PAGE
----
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The Ferrari and Mercedes have taken issue with the 2021 engine proposal

Haas F1 Team's Guenther Steiner has given a thumbs-up to Formula 1's new engine rules which were introduced last week.

F1's Strategy Group will meet again on Tuesday to further discuss The Formula One Group and the FIA's proposed future platform for the sport.

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While Ferrari and Mercedes have taken issue with the 2021 engine proposal, Steiner likes what he sees, although more information is necessary.

"They’ve tried to achieve the things they set out with more noise, more equality and lower costs. That is the aim of it," Steiner said.

"I think they’ve thrown out a good concept to start off with. Now the details can be worked out by the technical people. The concept is out there and I don’t think the concept will be changed.

"But now they need to work on the detail of the concept to achieve the goals they’ve set themselves with more noise, more equality and lower costs for the customer teams.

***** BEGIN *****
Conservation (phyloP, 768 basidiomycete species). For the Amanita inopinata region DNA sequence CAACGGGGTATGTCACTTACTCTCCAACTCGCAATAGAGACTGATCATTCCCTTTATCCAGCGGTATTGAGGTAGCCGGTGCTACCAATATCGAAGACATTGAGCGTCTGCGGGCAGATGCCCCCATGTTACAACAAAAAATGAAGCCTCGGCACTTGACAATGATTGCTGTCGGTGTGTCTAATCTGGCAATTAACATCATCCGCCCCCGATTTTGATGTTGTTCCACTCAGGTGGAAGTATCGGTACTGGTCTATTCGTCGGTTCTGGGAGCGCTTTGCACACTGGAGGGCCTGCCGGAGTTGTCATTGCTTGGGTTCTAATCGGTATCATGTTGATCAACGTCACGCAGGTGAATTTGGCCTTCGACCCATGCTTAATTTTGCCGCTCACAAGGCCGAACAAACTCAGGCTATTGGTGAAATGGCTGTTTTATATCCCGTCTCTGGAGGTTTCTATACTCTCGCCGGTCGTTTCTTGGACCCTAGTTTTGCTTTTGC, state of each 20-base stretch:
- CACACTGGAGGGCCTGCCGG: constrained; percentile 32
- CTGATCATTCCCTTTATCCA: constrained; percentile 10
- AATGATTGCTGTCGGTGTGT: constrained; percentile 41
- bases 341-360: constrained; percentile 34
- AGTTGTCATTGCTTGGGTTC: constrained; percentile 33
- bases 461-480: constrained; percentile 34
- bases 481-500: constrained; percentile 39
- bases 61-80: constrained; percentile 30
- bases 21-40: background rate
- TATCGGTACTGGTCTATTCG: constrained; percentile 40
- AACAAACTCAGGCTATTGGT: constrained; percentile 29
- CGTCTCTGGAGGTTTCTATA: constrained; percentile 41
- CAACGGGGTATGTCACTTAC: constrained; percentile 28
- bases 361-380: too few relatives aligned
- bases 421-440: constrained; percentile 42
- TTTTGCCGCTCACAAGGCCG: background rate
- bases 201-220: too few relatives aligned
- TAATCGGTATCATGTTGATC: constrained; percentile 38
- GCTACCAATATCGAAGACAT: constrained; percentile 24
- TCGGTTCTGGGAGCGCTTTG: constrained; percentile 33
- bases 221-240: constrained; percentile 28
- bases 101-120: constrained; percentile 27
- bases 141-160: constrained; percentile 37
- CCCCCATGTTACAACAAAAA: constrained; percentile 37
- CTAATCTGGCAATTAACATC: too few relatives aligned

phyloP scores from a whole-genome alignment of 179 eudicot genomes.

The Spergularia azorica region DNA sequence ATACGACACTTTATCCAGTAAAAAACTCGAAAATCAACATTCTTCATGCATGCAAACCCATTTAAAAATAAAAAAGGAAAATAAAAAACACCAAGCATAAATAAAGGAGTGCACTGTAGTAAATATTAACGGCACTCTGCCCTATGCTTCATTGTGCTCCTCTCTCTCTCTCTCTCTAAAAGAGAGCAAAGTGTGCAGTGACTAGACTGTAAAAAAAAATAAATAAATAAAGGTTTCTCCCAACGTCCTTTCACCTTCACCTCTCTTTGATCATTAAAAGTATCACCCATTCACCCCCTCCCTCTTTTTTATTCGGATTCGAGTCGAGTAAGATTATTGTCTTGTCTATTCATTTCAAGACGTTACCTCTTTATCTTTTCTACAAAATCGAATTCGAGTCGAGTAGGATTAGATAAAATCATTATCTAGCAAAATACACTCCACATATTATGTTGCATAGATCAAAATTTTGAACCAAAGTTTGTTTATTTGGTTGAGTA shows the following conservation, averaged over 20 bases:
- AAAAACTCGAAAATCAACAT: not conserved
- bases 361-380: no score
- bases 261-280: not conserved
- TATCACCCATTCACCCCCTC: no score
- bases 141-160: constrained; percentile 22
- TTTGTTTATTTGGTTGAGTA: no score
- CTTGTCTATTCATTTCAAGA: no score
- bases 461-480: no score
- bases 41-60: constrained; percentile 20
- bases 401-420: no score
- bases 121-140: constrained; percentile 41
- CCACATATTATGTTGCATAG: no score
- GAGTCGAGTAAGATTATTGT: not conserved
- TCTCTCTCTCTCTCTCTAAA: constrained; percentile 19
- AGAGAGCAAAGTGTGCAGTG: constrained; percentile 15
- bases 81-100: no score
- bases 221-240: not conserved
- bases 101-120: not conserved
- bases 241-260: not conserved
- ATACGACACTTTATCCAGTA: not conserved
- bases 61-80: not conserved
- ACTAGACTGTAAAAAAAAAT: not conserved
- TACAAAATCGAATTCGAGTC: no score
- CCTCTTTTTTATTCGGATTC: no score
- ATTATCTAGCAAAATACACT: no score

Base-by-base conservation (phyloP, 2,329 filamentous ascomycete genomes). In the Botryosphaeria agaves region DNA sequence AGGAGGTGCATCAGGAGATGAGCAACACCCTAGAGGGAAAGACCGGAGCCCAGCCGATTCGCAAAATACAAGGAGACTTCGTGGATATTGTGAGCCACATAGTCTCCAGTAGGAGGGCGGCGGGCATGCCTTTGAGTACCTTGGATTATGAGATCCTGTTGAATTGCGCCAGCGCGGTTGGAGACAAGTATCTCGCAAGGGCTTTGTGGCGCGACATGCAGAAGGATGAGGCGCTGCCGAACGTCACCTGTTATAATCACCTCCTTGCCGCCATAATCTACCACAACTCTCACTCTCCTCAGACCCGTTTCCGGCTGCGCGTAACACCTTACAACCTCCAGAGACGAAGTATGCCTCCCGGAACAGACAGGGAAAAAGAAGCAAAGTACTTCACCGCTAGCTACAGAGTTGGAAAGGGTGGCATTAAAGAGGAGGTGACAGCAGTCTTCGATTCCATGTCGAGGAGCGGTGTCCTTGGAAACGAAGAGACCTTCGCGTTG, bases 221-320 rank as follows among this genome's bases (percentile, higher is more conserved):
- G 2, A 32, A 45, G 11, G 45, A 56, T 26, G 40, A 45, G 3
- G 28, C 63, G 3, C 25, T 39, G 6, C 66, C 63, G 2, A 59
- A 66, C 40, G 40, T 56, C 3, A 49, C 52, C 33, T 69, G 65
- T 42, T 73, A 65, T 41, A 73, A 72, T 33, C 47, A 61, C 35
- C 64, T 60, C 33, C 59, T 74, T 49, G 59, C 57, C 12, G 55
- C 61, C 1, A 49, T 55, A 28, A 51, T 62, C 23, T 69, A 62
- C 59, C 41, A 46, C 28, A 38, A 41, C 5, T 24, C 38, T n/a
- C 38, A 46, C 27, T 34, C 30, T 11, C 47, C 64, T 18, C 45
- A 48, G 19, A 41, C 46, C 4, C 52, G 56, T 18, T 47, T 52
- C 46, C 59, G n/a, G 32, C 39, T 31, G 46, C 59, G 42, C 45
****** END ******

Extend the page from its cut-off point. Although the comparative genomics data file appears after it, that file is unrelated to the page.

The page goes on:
"Hopefully, they can achieve it."

The noise factor has been at the forefront of the fans' complaints, a grievance which Steiner fully understands.

"The noise – if you don’t have it, you think it’s not important because it’s just noise," Steiner said.
"If you hear a V10 or a V12 going by, when you see these historic cars, it sounds beautiful. I think a lot of people like the noise.

"I don’t think we’ll get to that noise of a V10 or a V12, because you have a turbo on it.

"You can improve, and the aim is with making the rev limit 3,000 rpm higher than the current engine, it can be achieved to be noisier.

"I think it will never be like it was. A little bit noisier is good because I think it’s great for the fans to hear a car coming from far away."

Another important aspect of F1's future engine will be the cost associated with the new platform, an element which must take into account the need to attract independent manufacturers.

"I wouldn’t say it’s the most important. It’s as important as the other ones because even if it’s cheap, if people don’t like the engine, why would we do it?" he asked.

"There needs to be a compromise between what the fans like, which is noise, and new manufacturers coming in, which is what people want.

"The cost element is also important for new people, for current people, and for the teams which don’t make their own engines, like us. It’s part of what we need to do to change Formula One to be better."


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